"The United States is not interested in Turkey and Russia participating [in the operation aimed at liberating Raqqa] due to image issues. Washington wants to announce that [the US-led forces] have captured Daesh's main stronghold in Syria despite the fact that the terrorists have already said that they are going to move their 'capital.' This is political PR, an element of political competition," he said.
Political analyst Anton Mardasov, who heads the department of Middle East conflicts at the Moscow-based Institute for Innovative Development, shared these sentiments.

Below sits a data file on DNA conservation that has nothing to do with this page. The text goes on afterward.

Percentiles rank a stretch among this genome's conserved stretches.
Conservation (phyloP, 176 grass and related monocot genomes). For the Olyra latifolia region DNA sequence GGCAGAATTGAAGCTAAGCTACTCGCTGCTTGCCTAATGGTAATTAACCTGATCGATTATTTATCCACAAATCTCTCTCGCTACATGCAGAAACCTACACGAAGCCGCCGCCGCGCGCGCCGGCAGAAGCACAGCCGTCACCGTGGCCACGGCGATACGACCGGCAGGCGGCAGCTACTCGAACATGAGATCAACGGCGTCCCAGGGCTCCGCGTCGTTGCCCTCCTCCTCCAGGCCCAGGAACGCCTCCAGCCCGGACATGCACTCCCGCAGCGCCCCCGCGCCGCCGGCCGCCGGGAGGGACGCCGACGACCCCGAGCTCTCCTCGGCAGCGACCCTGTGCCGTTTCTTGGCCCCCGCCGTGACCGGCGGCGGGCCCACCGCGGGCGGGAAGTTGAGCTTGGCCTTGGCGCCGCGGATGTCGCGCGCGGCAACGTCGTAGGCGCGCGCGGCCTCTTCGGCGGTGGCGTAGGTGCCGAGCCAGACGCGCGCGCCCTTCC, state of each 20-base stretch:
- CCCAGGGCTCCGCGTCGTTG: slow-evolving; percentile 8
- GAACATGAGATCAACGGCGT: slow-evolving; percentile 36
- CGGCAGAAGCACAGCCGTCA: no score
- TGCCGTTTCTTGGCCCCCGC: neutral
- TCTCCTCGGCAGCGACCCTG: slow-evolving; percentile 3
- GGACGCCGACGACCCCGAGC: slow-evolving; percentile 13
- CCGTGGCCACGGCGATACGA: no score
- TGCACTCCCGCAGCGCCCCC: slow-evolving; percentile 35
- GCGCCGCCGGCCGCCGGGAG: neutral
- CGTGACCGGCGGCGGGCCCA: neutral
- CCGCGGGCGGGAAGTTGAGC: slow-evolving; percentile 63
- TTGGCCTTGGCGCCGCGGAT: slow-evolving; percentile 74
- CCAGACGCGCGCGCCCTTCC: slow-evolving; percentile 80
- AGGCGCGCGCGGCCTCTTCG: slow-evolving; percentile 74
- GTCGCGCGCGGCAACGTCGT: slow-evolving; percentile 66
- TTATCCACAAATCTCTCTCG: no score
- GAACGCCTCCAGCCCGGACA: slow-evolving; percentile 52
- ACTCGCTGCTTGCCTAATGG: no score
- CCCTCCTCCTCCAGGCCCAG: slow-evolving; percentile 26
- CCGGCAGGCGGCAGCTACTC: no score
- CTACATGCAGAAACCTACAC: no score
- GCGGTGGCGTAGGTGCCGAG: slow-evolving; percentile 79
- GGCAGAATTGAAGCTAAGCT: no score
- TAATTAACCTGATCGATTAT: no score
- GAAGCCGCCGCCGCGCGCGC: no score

"It is extremely hard to carry out an offensive in any city occupied by Daesh. These efforts have also been complicated by ethnic animosities among the forces tasked with recapturing these cities. It is an open secret that Arabs fighting as part of the Syrian Democratic Forces (SDF) do not enjoy cordial relations with Kurdish militias. In general, those who live under Daesh's rule have usually been infected with their ideas. This is why it is hard to advance into such areas," he explained.
Rozhin warned that even if the US-led forces push the brutal group out of the city, they would not be able to defeat it.
"The Raqqa offensive would not help to solve the issue. Daesh is not going anywhere," he said.
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